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Wendy Norman, a volunteer for EOLWA who interviewed the Kreidlers before Peter’s death, said: “Part of what I think Peter was so adamant about is that he and his brother were both unaware of what they should have done ahead of time to know more. I, of course, told them they are not alone. That many smart and intelligent people don’t know they need to ask for these things and advocate for their rights for care.”

Even in places where secular health care exists, the system is so stretched and the culture so averse to conversations about death and dying, that it’s never been more important for people take action and learn about their options, she said.

Mike Kreidler said he believes “very keenly in the separation of church and state” and knows that the state’s conscience clause gives protection to religious health care providers.

“But when you sit on your hands when someone is dying and suffering in front of you and you won’t even give them information, that’s when it starts to be questionable,” he said.

Peter Kreidler was able to get life-ending medicines from physicians he connected with through EOLWA. In the end, he did not use them. But having them by his side, his brother said, provided him a sense of comfort when little else could.

How Virginia Mason Franciscan Health has grown in the Puget Sound region

1891: St. Joseph Hospital is founded in Tacoma by the Sisters of St. Francis of Philadelphia.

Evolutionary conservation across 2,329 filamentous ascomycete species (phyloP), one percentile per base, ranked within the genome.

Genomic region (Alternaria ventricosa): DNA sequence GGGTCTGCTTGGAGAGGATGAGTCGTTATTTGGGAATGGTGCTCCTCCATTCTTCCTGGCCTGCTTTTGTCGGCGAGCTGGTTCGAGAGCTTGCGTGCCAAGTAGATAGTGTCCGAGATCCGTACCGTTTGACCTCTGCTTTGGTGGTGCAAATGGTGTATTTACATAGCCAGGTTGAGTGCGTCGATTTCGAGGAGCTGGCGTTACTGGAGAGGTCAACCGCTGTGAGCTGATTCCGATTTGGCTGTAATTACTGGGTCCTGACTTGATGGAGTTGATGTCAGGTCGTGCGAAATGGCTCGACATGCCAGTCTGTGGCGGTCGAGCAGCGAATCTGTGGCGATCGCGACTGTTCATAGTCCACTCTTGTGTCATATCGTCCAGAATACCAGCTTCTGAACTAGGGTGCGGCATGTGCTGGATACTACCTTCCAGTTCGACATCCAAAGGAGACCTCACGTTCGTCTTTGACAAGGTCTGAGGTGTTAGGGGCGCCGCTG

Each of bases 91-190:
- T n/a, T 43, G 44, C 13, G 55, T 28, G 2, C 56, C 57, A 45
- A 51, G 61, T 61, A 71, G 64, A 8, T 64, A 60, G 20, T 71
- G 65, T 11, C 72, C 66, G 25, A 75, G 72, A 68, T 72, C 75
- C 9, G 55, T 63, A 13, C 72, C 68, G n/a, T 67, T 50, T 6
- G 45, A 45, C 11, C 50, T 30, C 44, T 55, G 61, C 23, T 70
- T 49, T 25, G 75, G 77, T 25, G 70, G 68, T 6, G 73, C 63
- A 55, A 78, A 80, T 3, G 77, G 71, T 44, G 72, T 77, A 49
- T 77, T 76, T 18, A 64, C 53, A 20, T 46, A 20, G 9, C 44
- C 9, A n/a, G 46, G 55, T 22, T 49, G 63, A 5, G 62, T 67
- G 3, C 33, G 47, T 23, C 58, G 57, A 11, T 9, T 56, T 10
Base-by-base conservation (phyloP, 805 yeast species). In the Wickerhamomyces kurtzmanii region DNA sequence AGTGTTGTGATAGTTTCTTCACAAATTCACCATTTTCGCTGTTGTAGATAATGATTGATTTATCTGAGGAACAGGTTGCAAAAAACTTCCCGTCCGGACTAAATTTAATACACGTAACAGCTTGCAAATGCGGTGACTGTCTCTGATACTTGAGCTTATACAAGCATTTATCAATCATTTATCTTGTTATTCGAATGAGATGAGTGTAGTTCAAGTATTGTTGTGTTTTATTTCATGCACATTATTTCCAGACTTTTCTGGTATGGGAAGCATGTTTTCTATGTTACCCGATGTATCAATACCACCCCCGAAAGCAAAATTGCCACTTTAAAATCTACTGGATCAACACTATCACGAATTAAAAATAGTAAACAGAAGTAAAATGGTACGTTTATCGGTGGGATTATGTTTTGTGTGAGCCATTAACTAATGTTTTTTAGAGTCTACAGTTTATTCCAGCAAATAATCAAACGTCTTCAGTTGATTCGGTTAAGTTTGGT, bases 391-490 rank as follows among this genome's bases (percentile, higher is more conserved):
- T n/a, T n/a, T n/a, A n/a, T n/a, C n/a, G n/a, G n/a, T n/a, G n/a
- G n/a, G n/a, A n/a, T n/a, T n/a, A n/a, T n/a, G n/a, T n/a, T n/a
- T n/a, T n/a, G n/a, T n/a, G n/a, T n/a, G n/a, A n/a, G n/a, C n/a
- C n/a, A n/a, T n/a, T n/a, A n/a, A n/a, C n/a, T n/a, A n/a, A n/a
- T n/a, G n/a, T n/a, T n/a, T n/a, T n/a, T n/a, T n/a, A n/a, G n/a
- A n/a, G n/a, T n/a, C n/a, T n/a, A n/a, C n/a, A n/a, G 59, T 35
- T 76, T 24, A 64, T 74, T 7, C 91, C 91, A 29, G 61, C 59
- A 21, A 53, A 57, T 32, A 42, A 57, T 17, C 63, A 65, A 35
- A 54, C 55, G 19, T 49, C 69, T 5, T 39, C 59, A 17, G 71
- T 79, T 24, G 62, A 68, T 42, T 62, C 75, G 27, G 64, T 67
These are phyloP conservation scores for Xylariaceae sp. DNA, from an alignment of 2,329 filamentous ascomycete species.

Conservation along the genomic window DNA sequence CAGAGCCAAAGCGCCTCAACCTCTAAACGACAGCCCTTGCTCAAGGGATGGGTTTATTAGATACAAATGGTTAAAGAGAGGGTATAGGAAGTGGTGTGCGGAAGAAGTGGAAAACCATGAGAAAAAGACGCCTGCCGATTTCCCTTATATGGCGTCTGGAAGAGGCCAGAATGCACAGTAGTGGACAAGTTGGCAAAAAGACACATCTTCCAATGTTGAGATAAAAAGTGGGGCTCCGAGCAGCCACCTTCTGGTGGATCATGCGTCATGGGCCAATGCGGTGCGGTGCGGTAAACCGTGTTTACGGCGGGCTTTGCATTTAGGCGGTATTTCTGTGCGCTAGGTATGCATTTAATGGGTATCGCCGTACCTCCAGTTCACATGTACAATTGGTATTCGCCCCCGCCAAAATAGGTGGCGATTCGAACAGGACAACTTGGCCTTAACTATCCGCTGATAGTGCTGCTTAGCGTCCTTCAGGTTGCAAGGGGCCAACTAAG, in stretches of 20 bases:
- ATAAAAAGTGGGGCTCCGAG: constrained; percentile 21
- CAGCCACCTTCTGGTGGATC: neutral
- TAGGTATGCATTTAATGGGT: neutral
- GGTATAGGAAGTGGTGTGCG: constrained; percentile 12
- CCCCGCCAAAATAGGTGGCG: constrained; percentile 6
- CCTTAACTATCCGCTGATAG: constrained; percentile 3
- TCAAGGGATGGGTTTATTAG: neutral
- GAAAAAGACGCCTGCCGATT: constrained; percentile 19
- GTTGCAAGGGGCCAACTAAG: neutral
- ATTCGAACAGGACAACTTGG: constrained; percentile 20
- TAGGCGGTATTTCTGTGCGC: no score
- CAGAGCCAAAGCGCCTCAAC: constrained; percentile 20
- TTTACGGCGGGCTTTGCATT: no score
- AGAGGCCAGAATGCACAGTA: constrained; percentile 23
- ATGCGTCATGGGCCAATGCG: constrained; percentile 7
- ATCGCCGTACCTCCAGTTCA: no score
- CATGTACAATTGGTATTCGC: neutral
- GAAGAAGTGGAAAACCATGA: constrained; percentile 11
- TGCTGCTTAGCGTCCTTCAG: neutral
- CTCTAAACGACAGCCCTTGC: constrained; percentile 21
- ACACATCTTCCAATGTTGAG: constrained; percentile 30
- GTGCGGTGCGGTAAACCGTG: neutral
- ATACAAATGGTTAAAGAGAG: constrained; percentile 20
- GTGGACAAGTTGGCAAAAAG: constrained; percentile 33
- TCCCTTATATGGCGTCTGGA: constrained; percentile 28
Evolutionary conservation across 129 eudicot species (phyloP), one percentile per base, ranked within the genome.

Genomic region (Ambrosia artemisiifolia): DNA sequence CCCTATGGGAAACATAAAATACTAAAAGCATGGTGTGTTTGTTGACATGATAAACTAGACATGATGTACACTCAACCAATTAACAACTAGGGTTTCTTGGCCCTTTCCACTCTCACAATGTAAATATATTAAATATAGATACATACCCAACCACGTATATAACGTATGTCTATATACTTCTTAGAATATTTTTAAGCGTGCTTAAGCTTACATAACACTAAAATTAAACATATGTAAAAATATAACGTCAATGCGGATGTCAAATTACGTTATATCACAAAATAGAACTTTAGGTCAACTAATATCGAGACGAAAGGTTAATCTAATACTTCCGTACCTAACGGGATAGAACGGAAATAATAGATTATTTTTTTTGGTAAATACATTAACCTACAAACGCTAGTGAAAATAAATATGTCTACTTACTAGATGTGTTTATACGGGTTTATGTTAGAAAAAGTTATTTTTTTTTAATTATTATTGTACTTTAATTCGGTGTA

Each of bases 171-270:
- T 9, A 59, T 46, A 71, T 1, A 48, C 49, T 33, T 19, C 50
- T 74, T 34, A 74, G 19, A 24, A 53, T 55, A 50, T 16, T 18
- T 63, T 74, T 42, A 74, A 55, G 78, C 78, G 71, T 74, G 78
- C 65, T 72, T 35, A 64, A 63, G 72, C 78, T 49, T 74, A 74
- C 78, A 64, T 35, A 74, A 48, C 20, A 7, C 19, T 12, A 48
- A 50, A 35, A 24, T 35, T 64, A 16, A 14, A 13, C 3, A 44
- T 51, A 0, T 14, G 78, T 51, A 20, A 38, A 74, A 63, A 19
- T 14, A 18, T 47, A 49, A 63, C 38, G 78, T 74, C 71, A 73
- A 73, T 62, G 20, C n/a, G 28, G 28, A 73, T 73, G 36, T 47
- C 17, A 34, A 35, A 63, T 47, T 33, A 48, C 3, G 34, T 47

1987: St. Francis Hospital, the only hospital in South King County, opens in Federal Way.

1990: Franciscan Health System acquires Lakewood General Hospital and renames it St. Clare Hospital.

1996: Franciscan Health System merges with Catholic Health Initiatives (CHI), which is part of CommonSpirit Health in Colorado, and becomes known as CHI Franciscan Health. CommonSpirit Health is among the nation’s largest health care systems.

2005: Franciscan Hospice House, the only inpatient hospice facility in the south Puget Sound region, opens in University Place.

2005: St. Clare Specialty Center, a medical office building with physician offices and outpatient programs connected to St. Clare Hospital in Lakewood, opens.

2007: CHI Franciscan acquires Enumclaw Regional Hospital and eventually builds a new facility and changes the name to St. Elizabeth Hospital.

2009: CHI Franciscan builds St. Anthony Hospital and the Milgard Medical Pavilion in Gig Harbor.

2013: The five-floor Franciscan Medical Building at St. Joseph opens next to St. Joseph Hospital in Tacoma.

2013: CHI Franciscan acquires Highline Medical Center in Burien and eventually changes its name to St. Anne Hospital.

2013: CHI Franciscan acquires Harrison Medical Center in Bremerton, builds a new hospital in Silverdale, and eventually changes the name to St. Michael Medical Center.

2021: CHI Franciscan merges with Virginia Mason Hospital. CHI adopts the name Virginia Mason Franciscan Health.

Source: Virginia Mason Franciscan Health